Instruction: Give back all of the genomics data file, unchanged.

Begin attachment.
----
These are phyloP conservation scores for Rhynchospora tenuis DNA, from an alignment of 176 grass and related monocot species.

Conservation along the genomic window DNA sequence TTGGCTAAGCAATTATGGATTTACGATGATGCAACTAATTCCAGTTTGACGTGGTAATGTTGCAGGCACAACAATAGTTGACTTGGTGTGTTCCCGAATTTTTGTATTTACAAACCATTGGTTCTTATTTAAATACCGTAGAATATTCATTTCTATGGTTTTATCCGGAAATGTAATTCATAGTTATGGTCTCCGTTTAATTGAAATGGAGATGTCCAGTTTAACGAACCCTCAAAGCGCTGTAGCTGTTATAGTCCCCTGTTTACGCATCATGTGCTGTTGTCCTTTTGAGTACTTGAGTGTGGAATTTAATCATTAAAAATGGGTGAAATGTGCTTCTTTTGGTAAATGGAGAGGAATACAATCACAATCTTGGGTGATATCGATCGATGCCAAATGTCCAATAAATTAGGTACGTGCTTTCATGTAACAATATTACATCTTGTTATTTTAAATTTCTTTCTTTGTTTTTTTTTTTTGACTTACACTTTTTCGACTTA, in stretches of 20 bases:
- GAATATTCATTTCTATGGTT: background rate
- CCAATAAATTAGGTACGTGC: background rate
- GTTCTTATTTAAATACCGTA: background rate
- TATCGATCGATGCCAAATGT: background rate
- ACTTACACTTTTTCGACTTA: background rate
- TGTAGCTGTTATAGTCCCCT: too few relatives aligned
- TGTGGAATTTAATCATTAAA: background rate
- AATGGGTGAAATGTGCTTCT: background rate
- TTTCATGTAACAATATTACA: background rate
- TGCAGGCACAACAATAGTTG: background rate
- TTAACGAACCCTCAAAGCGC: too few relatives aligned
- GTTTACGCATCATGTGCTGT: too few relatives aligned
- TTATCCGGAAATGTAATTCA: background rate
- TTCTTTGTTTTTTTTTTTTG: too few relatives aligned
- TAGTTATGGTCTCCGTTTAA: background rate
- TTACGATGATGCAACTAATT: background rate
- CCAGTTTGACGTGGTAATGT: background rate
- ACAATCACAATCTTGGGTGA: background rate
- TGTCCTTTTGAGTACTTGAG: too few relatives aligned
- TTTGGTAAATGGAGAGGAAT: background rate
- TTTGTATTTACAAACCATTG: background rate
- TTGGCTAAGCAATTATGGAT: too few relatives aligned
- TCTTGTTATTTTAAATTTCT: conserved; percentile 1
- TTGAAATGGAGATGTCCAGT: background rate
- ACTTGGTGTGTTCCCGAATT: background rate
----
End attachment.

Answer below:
These are phyloP conservation scores for Rhynchospora tenuis DNA, from an alignment of 176 grass and related monocot species.

Conservation along the genomic window DNA sequence TTGGCTAAGCAATTATGGATTTACGATGATGCAACTAATTCCAGTTTGACGTGGTAATGTTGCAGGCACAACAATAGTTGACTTGGTGTGTTCCCGAATTTTTGTATTTACAAACCATTGGTTCTTATTTAAATACCGTAGAATATTCATTTCTATGGTTTTATCCGGAAATGTAATTCATAGTTATGGTCTCCGTTTAATTGAAATGGAGATGTCCAGTTTAACGAACCCTCAAAGCGCTGTAGCTGTTATAGTCCCCTGTTTACGCATCATGTGCTGTTGTCCTTTTGAGTACTTGAGTGTGGAATTTAATCATTAAAAATGGGTGAAATGTGCTTCTTTTGGTAAATGGAGAGGAATACAATCACAATCTTGGGTGATATCGATCGATGCCAAATGTCCAATAAATTAGGTACGTGCTTTCATGTAACAATATTACATCTTGTTATTTTAAATTTCTTTCTTTGTTTTTTTTTTTTGACTTACACTTTTTCGACTTA, in stretches of 20 bases:
- GAATATTCATTTCTATGGTT: background rate
- CCAATAAATTAGGTACGTGC: background rate
- GTTCTTATTTAAATACCGTA: background rate
- TATCGATCGATGCCAAATGT: background rate
- ACTTACACTTTTTCGACTTA: background rate
- TGTAGCTGTTATAGTCCCCT: too few relatives aligned
- TGTGGAATTTAATCATTAAA: background rate
- AATGGGTGAAATGTGCTTCT: background rate
- TTTCATGTAACAATATTACA: background rate
- TGCAGGCACAACAATAGTTG: background rate
- TTAACGAACCCTCAAAGCGC: too few relatives aligned
- GTTTACGCATCATGTGCTGT: too few relatives aligned
- TTATCCGGAAATGTAATTCA: background rate
- TTCTTTGTTTTTTTTTTTTG: too few relatives aligned
- TAGTTATGGTCTCCGTTTAA: background rate
- TTACGATGATGCAACTAATT: background rate
- CCAGTTTGACGTGGTAATGT: background rate
- ACAATCACAATCTTGGGTGA: background rate
- TGTCCTTTTGAGTACTTGAG: too few relatives aligned
- TTTGGTAAATGGAGAGGAAT: background rate
- TTTGTATTTACAAACCATTG: background rate
- TTGGCTAAGCAATTATGGAT: too few relatives aligned
- TCTTGTTATTTTAAATTTCT: conserved; percentile 1
- TTGAAATGGAGATGTCCAGT: background rate
- ACTTGGTGTGTTCCCGAATT: background rate